Editor's Note: Guest Blogger Del Tashlin is a sex educator, author, and blogger who lives in Suburban Maryland. He does activism work for the fat, LGBT, polyamory, pagan, and disabled communities, of which he's also a member.
Yesterday was the Transgender Day of Remembrance. The one day a year where we as a community, acknowledge that there are still people in our day and age who are murdered for no other reason than having the courage to convey honesty and be their authentic selves.
Hopefully cisgender gay, lesbian, and bisexual people can relate to some degree, as people around the world are still sentenced to prison and death for who and how they love.
We try to let our youth know that "It Gets Better", but as we reflect on the TDoR, it is also important to remind not only trans* youth, but all LGBT persons, that sometimes it really doesn't. We feel responsible for uplifting the next generation, to give them the confidence to be true to themselves; but all the while we hope that they never have to learn the the very real, and sometimes mortal danger, that truth can put them in. Don't get me wrong - I agree this it is radically important do to so, if for no other reason than because of the heart-rending suicide statistics among GLB, and especially T, youth.
But the price of It Getting Better has been paid, and continues to be paid, by those who make the bold decision to be themselves in the face of danger. We, as a larger community, cannot afford to forget or hide the stark fact that with each advance in our liberation and acceptance in society, there are those who still struggle with the basic need to live an honest existence.
In particular, there is sometimes within the broad LGB community and civil rights movement a knee-jerk reaction to distance ourselves from our trans* siblings, many of whom have to renounce powerful social privilege, and inherent safety that comes with it, in order to heed an inner voice that never stops telling them that it won't get better unless we choose to make it so.
I keep coming back to a truth from my own experience. If we completely divorce sexual orientation from gender presentation - and seeing that as a broad topic that can to include effeminate men and butch women in addition to trans* expression - we end up in a world where those who refuse to conform to cultural norms around gender, become targets for violence without having made any decision other than to express their identity in a way that's true for them.
It may be easier to keep your sexuality in the bedroom, or to present your relationship as being nearly identical to a heterosexual relationship, save the gender of the people involved; but for some it can be downright impossible to force their gender expression to look heteronormative.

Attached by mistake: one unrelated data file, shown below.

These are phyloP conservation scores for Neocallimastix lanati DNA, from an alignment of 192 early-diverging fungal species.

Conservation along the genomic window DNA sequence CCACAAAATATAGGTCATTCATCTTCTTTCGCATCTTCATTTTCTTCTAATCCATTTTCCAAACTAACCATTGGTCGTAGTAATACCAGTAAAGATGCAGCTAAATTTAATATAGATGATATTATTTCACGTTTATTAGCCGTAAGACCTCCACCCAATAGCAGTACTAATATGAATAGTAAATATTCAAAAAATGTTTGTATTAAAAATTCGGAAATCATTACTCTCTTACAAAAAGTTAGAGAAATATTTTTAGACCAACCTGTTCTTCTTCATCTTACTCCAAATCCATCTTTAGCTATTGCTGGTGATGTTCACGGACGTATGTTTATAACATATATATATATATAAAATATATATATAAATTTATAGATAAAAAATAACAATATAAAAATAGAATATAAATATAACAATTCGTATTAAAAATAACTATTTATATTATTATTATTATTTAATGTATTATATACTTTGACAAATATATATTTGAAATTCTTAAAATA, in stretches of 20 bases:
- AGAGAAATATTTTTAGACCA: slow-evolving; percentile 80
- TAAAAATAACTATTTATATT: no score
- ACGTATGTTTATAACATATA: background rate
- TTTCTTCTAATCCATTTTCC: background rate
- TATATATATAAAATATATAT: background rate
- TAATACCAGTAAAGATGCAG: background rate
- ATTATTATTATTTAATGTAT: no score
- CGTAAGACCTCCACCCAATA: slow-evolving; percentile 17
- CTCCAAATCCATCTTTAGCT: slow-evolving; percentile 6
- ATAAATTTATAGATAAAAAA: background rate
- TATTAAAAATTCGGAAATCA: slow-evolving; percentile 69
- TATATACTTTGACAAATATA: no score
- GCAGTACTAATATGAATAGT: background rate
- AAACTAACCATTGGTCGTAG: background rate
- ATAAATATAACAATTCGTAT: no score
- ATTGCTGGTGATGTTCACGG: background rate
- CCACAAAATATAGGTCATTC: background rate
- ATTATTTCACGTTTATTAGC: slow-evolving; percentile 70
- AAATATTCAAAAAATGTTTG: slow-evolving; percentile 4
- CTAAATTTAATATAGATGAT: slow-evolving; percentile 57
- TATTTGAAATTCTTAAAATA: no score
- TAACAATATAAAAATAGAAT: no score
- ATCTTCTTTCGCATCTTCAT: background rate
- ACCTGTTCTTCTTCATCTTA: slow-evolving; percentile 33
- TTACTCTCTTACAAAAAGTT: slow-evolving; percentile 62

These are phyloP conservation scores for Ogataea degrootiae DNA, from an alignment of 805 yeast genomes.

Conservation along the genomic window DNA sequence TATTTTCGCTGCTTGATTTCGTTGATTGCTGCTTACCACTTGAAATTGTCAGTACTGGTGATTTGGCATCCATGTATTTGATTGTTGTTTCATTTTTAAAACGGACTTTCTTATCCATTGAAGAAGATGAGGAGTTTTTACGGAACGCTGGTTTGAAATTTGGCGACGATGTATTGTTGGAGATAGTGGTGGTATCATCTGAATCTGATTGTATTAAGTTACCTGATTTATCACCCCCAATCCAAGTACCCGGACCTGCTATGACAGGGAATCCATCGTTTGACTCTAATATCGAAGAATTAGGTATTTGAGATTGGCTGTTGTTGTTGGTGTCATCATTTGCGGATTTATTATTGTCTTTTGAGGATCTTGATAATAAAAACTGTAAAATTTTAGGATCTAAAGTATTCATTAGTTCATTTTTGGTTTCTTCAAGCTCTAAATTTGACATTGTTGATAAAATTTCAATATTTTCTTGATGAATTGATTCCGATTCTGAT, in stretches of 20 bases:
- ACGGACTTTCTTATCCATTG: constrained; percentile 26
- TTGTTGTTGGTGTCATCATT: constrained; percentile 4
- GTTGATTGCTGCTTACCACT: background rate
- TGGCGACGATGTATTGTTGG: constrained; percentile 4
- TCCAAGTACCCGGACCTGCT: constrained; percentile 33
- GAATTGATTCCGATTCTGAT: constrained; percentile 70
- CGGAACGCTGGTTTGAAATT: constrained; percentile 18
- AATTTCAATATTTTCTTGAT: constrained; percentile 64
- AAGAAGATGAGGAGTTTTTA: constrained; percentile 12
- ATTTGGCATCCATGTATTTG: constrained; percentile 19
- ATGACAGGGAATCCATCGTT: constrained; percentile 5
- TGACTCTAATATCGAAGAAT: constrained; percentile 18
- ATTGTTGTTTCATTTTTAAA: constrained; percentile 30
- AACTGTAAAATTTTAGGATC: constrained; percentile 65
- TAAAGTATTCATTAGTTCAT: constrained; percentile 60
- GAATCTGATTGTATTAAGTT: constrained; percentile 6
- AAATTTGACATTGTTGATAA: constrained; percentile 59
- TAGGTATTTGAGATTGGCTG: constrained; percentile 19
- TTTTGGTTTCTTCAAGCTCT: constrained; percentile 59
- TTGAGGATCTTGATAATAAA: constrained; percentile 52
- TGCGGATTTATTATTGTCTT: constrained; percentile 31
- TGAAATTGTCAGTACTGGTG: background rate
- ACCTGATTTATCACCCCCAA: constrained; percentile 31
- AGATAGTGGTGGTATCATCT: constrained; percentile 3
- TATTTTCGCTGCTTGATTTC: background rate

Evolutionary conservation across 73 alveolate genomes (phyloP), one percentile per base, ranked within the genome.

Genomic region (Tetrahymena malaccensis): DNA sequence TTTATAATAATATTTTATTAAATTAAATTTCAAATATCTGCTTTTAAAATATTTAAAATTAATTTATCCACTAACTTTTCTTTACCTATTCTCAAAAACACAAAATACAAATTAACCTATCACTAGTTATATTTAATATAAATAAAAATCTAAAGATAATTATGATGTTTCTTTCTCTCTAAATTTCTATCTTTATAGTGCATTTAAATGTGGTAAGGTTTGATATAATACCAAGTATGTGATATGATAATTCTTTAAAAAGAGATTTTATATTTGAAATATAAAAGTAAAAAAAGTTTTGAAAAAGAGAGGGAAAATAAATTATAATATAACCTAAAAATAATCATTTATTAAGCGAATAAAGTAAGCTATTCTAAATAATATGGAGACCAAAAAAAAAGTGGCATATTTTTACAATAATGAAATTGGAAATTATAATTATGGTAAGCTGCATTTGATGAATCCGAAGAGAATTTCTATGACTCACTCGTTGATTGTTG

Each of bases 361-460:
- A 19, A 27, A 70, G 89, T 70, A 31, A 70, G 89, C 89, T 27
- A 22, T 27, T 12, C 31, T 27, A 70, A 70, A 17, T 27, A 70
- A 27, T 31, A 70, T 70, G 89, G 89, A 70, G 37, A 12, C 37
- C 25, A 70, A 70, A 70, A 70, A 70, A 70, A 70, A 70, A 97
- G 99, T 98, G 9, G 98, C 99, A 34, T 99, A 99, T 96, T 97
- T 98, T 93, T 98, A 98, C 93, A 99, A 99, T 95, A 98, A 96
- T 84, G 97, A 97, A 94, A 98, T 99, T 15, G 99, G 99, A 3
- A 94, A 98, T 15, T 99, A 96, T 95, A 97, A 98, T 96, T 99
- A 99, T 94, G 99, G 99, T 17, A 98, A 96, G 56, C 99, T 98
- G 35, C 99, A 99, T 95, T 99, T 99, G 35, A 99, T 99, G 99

Most of us remember (or were) the effeminate boy in high school whom everyone assumed was gay, but wasn't actually dating anyone at all, or possibly was dating a girl - either because he was actually heterosexual, hadn't come to terms with his sexuality yet, or was try to hide it from other. He wasn't harassed solely because of his presumed sexual orientation, but rather because his effeminate behavior challenged his peers budding concepts of what is "acceptable" behavior for a man within the gender norms that our culture crams down our throats, especially when we're young.
Thusly, in my mind, the TDoR isn't just a time to remember those who've suffered from violence because they are trans*, but also to remember that anyone whose innate identity doesn't fit the heteronormative ideals for "males" and "females" are still at risk for harassment and violence. No amount of trying to paint queer/LGBT people as no different from heterosexuals except for their love/sex lives will bring that to an end.
We shouldn't forget that most of the brave souls at Stonewall weren't straight-acting homosexuals, but those who sought solace in a place where gender expectations didn't exist at all. Not only should we pay homage to the drag queens, cross-dressers, and trans* women that fought back that day, but to the butch lesbians and effeminate gay men who spent the rest of their lives doing everything they could to appear gender normative, and only felt safe in expressing their true selves in the company of those who would not only accept them, but appreciate their beauty and vitality.
So on the Trans* Day of Remembrance, I didn't limit my mourning to those who were harmed or killed because of their trans* identities, but for all people who suffered because they choose to live an honest life that may have included bucking gender expectations.
If we want to teach others that gender is not a binary, then we need to see and accept the wide spectrum of gender expressions in the LGBT community, and honor all those who have the bravery to express themselves in an honest and forthright way.
This needs to include taking a moment to look at our biases against non-trans* identified people whose gender presentation manifests in ways we may not want the mainstream press to see or focus on; it is understandable to want the rest of the world to understand that not all gay men have lisps and not all lesbians wear suits, but we don't want to swing so far in the other direction that we shun those who do fit within a common "gay" stereotype, either by keeping them from representing our community in the eyes of the media, or even just by adding the "no femmes" to our personal ads.
(Gender icons via Bigstock)